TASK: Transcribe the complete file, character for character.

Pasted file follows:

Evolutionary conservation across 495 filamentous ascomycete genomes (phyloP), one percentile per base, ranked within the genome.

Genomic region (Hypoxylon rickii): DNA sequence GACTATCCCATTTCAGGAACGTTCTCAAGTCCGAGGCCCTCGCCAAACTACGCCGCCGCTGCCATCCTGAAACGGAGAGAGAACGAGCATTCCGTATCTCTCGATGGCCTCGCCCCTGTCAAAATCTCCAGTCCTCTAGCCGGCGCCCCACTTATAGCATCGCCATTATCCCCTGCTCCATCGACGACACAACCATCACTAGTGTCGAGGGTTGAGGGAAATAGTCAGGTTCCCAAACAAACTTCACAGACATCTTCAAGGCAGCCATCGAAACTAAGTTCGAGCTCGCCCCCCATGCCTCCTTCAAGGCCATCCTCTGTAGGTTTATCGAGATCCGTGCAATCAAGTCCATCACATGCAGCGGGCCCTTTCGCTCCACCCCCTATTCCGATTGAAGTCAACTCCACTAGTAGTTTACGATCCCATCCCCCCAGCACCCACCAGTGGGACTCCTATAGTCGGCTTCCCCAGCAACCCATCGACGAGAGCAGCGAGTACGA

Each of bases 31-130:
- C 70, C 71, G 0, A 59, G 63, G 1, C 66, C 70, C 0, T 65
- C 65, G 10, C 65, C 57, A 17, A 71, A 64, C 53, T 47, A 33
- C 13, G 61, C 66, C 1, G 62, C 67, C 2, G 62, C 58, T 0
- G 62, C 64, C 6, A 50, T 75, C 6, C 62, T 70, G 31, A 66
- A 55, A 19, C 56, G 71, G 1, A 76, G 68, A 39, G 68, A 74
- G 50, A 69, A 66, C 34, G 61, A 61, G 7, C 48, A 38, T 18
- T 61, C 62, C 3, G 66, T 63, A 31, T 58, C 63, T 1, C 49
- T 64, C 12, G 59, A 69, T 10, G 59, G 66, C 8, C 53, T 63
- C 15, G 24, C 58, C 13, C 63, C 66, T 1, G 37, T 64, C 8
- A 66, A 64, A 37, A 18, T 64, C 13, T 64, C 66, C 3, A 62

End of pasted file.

Evolutionary conservation across 495 filamentous ascomycete genomes (phyloP), one percentile per base, ranked within the genome.

Genomic region (Hypoxylon rickii): DNA sequence GACTATCCCATTTCAGGAACGTTCTCAAGTCCGAGGCCCTCGCCAAACTACGCCGCCGCTGCCATCCTGAAACGGAGAGAGAACGAGCATTCCGTATCTCTCGATGGCCTCGCCCCTGTCAAAATCTCCAGTCCTCTAGCCGGCGCCCCACTTATAGCATCGCCATTATCCCCTGCTCCATCGACGACACAACCATCACTAGTGTCGAGGGTTGAGGGAAATAGTCAGGTTCCCAAACAAACTTCACAGACATCTTCAAGGCAGCCATCGAAACTAAGTTCGAGCTCGCCCCCCATGCCTCCTTCAAGGCCATCCTCTGTAGGTTTATCGAGATCCGTGCAATCAAGTCCATCACATGCAGCGGGCCCTTTCGCTCCACCCCCTATTCCGATTGAAGTCAACTCCACTAGTAGTTTACGATCCCATCCCCCCAGCACCCACCAGTGGGACTCCTATAGTCGGCTTCCCCAGCAACCCATCGACGAGAGCAGCGAGTACGA

Each of bases 31-130:
- C 70, C 71, G 0, A 59, G 63, G 1, C 66, C 70, C 0, T 65
- C 65, G 10, C 65, C 57, A 17, A 71, A 64, C 53, T 47, A 33
- C 13, G 61, C 66, C 1, G 62, C 67, C 2, G 62, C 58, T 0
- G 62, C 64, C 6, A 50, T 75, C 6, C 62, T 70, G 31, A 66
- A 55, A 19, C 56, G 71, G 1, A 76, G 68, A 39, G 68, A 74
- G 50, A 69, A 66, C 34, G 61, A 61, G 7, C 48, A 38, T 18
- T 61, C 62, C 3, G 66, T 63, A 31, T 58, C 63, T 1, C 49
- T 64, C 12, G 59, A 69, T 10, G 59, G 66, C 8, C 53, T 63
- C 15, G 24, C 58, C 13, C 63, C 66, T 1, G 37, T 64, C 8
- A 66, A 64, A 37, A 18, T 64, C 13, T 64, C 66, C 3, A 62